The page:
The appeal of building a deck around Molten Psyche is that it imposes certain restrictions or requirements that must be met in the deckbuilding process to ensure you get any real value out of playing the card. In short, it’s a “build-around-me” card. This is a card that requires a bit of creativity and problem solving to use effectively, which makes it an appealing choice to me, because I love solving puzzles and doing things a bit outside the box. The appeal of playing Molten Psyche comes from the fact that it can potentially kill any number of players at once, making it a great Multiplayer card, which is the #1 format I’ve been playing recently.

And with that, let’s get started building. The first step in building around this particular card is to look at the drawback, in this case Metalcraft. It’s not exactly a drawback per se, but we obviously want to have 3 artifacts on the board when we cast this card as consistently as possible. Occasionally we might cast this without having Metalcraft in a dire strait, but this should have very infrequently. We also don’t want this to be a dead card in our hand while we wait several turns to draw another artifact.

So this tells us we need plenty of artifacts in our deck to consistently and reliably get Metalcraft online. Now, I ask myself: Since we are already striving to achieve Metalcraft, will there be other Metalcraft cards we’d want to run? In short, the answer is: No. I already know my colors are Red and Blue (we’ll get there, hang on) so I’ll just say that the only other Metalcraft card that might be worth considering is Argent Sphinx, but it doesn’t really tie into our strategy in any meaningful way. Having ruled out pushing a Metalcraft strategy, lets move on to selecting those artifacts that we need to satisfy our Metalcraft requirements.

To get help with this step, we’ll skip ahead just a bit and glance at our VIP’s main purpose: To force opponents to draw extra cards, while punishing them for doing so at the same time. Since we’re obviously going that route, we should start by looking at Artifacts that force our opponents to draw extra cards. These artifacts will satisfy both goals at once, activating Metalcraft for us, whilst ensuring our opponents have full hands to punish.

Off the top of my head, Howling Mine, Temple Bell and Font of Mythos are prime examples. Looking at the Psyche again, we see that it’s a Sorcery, meaning we will be casting it on OUR turn. Howling Mine and Font of Mythos cause our opponents to draw on THEIR turns, so these have some value, but Temple Bell is the ideal card here, because we can force everyone to draw on OUR turn, right before we cast the Psyche. Howling Mine still has value, though, I think. It’s cheap and fast, and will also help you draw into key card faster, while making it more difficult for opponents to dump their hands too quickly.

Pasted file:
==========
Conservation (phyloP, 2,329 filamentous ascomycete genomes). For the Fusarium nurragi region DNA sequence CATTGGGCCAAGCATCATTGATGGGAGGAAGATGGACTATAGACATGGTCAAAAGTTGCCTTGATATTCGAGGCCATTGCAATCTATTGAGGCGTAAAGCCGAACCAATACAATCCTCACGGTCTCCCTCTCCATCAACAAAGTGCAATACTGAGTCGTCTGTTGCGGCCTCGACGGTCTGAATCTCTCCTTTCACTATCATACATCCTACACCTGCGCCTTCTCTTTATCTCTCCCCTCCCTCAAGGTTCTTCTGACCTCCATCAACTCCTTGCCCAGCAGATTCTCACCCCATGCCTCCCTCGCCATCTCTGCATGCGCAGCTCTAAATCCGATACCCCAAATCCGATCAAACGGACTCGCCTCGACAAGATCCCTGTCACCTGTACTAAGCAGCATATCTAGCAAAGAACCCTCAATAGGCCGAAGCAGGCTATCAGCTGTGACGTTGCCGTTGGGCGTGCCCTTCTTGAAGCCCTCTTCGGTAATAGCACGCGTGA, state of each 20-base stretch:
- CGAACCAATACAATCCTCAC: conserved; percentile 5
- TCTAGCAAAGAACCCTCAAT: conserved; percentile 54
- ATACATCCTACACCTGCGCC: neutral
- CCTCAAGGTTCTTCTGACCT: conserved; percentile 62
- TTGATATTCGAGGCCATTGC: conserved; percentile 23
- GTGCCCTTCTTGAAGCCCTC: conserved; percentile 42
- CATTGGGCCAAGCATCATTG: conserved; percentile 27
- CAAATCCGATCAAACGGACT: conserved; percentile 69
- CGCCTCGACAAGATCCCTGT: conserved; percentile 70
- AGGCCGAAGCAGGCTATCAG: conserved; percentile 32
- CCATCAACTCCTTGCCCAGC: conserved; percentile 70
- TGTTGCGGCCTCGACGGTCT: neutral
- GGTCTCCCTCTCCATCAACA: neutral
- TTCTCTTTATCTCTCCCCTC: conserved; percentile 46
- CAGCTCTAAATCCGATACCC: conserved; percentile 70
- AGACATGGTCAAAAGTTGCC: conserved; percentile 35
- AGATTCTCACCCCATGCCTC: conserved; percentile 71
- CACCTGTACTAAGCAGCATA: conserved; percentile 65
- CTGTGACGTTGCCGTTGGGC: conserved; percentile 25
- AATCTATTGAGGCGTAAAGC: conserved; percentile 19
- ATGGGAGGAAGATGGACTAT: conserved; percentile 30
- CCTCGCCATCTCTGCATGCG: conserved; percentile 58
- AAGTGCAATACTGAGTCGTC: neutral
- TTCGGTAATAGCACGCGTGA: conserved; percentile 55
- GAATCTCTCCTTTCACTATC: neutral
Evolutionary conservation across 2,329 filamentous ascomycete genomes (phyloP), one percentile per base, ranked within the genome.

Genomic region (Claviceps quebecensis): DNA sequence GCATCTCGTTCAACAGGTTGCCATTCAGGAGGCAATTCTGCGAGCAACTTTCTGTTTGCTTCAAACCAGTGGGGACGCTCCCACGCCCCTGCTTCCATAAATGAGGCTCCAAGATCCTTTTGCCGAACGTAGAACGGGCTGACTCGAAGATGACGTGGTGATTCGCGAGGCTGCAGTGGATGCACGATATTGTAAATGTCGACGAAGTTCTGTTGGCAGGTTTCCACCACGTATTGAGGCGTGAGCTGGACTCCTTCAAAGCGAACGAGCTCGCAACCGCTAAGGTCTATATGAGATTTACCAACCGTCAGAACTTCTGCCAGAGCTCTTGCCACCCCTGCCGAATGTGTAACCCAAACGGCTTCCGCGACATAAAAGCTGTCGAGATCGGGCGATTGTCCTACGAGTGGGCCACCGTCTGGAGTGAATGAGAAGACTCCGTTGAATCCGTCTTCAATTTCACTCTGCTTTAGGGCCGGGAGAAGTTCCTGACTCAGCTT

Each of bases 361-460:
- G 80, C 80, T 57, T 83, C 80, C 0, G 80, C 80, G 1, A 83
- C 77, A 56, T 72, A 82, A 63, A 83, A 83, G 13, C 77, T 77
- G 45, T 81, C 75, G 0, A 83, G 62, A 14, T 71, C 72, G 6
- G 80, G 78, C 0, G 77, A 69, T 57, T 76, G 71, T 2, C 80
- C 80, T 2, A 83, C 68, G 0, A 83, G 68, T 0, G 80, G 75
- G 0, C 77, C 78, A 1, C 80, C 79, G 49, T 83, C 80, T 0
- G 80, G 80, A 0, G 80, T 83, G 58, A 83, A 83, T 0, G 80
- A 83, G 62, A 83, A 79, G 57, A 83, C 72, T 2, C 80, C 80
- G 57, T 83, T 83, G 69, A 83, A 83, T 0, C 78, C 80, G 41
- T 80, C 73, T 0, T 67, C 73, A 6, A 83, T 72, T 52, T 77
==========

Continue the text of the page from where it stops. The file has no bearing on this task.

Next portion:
So lets throw in 4 of each, along with our Molten Psyches, of course:

4 Molten Psyche
4 Howling Mine
4 Temple Bell

Another artifact that seems ideal here is Ebony Owl Netsuke. It basically functions in a similar fashion to the Psyche as it punishes opponents for keeping a full grip. Conveniently, it’s also cheap to cast, making it a perfect fit. It’s synergetic and redundant to our core strategy, so 4x these go in.

4 Ebony Owl Netsuke

Speaking of redundancy, I want to combine Molten Psyche with another card that is very similar: Cerebral Vortex. Cerebral Vortex also forces a player (can be you in a pinch) to draw extra cards and then punished them for every card they’ve drawn that turn. It’s a fun card I’ve always wanted to use, and it seems perfect here, so let’s throw them in. Another U/R card that likes to punish card drawers is Niv-Mizzet himself. As a creature, in a multiplayer-oriented deck, he’s pretty fragile, and most players are smart enough to kill the Firemind on sight, if possible. But it won’t always be possible, so occasionally the Firemind mind win a game for me. He’s worth having 1x at least.

1x Niv-Mizzet, the Firemind
4 Cerebral Vortex

Now we need some defense. Blue/Red can defend itself against creatures in two ways: Burn and Bounce. Burn is usually better, but here I think we want bounce. Why? Well, it returns stuff to our opponents hands, and we want our opponents to have full hands, right? So after considering a wide range of available options, I settled on this modest package:

4x Aether Adept
3x Evacuation

We’re almost there, but we have a few more slots to fill. I’d like to squeeze in a few more artifacts, and I want to ensure we have plenty of mana, so I’m throwing in some Izzet Signets. Since we’re drawing so heavily on the Izzet well, and our deck is VERY Instant/Sorcery dependant, let’s add a dash of Izzet Chronarch - in case we have to blow a key spell early, we can get it back later. Windfall is great after Niv-Mizzet or before Molten Psyche.